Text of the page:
Evil Coronovirus Malware!

MalwareBeware of sites and emails directing you to ‘Coronavirus Maps’ or maps that are supposed to show the progression of COVID-19. Turns out, it’s a malware infecting PCs to steal passwords from unsuspecting folks afraid of what’s going on! The “bad guys” re not above using opportunities like this to overcome your good sense and make you click on unknown links!

Chrome Extensions That Have Been Removed by Google From Google Play

Removing Chrome ExtensionsThink carefully about those Chrome extensions in the Google Play store!

500 Chrome Extensions Caught Stealing Private Data of 1.7 Million Users

The Hacker News – By: Ravie Lakshmanan – “Google removed 500 malicious Chrome extensions from its Web Store after they found to inject malicious ads and siphon off user browsing data to servers under the control of attackers.

These extensions were part of a malvertising and ad-fraud campaign that’s been operating at least since January 2019, although evidence points out the possibility that the actor behind the scheme may have been active since 2017.

The findings come as part of a joint investigation by security researcher Jamila Kaya and Cisco-owned Duo Security, which unearthed 70 Chrome Extensions with over 1.7 million installations.

Upon sharing the discovery privately with Google, the company went on to identify 430 more problematic browser extensions, all of which have since been deactivated.

‘The prominence of malvertising as an attack vector will continue to rise as long as tracking-based advertising remains ubiquitous, and particularly if users remain underserved by protection mechanisms,’ said Kaya and Duo Security’s Jacob Rickerd in the report.

A Well-Concealed Malvertising Campaign

Using Duo Security’s Chrome extension security assessment tool — called CRXcavator — the researchers were able to ascertain that the browser plugins operated by surreptitiously connecting the browser clients to an attacker-controlled command-and-control (C2) server that made it possible to exfiltrate private browsing data without the users’ knowledge.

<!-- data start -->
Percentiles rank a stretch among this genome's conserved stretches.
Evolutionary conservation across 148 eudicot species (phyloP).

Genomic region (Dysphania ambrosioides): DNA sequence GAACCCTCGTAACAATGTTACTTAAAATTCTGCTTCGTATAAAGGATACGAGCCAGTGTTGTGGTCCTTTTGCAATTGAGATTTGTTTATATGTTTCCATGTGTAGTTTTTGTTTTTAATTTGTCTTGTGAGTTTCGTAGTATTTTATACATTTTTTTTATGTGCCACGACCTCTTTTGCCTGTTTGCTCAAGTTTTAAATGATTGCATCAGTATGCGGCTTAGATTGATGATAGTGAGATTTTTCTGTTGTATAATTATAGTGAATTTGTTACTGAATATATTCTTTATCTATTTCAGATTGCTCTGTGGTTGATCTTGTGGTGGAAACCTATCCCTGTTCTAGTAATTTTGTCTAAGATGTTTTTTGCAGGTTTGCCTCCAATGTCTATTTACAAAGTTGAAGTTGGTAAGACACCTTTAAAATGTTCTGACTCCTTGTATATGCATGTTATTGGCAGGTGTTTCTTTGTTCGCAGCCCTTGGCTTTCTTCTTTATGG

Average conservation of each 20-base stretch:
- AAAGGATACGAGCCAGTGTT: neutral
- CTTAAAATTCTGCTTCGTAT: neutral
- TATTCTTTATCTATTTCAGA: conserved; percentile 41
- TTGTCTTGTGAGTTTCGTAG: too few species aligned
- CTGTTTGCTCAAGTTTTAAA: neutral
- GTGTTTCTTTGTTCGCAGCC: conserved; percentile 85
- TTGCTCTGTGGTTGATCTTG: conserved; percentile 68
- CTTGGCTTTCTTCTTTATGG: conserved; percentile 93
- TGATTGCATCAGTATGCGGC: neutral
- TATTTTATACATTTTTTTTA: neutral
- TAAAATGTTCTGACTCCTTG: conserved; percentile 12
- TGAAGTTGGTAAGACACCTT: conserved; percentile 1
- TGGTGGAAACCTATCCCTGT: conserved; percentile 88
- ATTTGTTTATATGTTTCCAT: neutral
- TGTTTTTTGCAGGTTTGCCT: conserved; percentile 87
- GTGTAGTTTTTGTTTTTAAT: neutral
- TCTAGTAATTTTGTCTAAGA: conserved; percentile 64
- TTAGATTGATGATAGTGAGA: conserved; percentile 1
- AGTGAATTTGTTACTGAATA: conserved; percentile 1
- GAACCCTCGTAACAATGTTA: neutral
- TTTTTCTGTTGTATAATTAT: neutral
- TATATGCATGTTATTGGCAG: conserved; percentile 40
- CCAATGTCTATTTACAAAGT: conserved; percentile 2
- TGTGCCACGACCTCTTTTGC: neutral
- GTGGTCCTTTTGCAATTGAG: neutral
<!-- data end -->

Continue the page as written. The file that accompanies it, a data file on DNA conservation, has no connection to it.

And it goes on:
The extensions, which functioned under the guise of promotions and advertising services, had near-identical source code but differed in the names of the functions, thereby evading Chrome Web Store detection mechanisms.

In addition to requesting extensive permissions that granted the plugins access to clipboard and all the cookies stored locally in the browser, they periodically connected to a domain that shared the same name as the plugin (e.g., Mapstrekcom, ArcadeYumcom) to check for instructions on getting themselves uninstalled from the browser.

Upon making initial contact with the site, the plugins subsequently established contact with a hard-coded C2 domain — e.g., DTSINCEcom — to await further commands, the locations to upload user data, and receive updated lists of malicious ads and redirect domains, which subsequently redirected users’ browsing sessions to a mix of legitimate and phishing sites.

‘A large portion of these are benign ad streams, leading to ads such as Macy’s, Dell, or Best Buy,’ the report found. ‘Some of these ads could be considered legitimate; however, 60 to 70 percent of the time a redirect occurs, the ad streams reference a malicious site.’

Beware of Data-Stealing Browser Extensions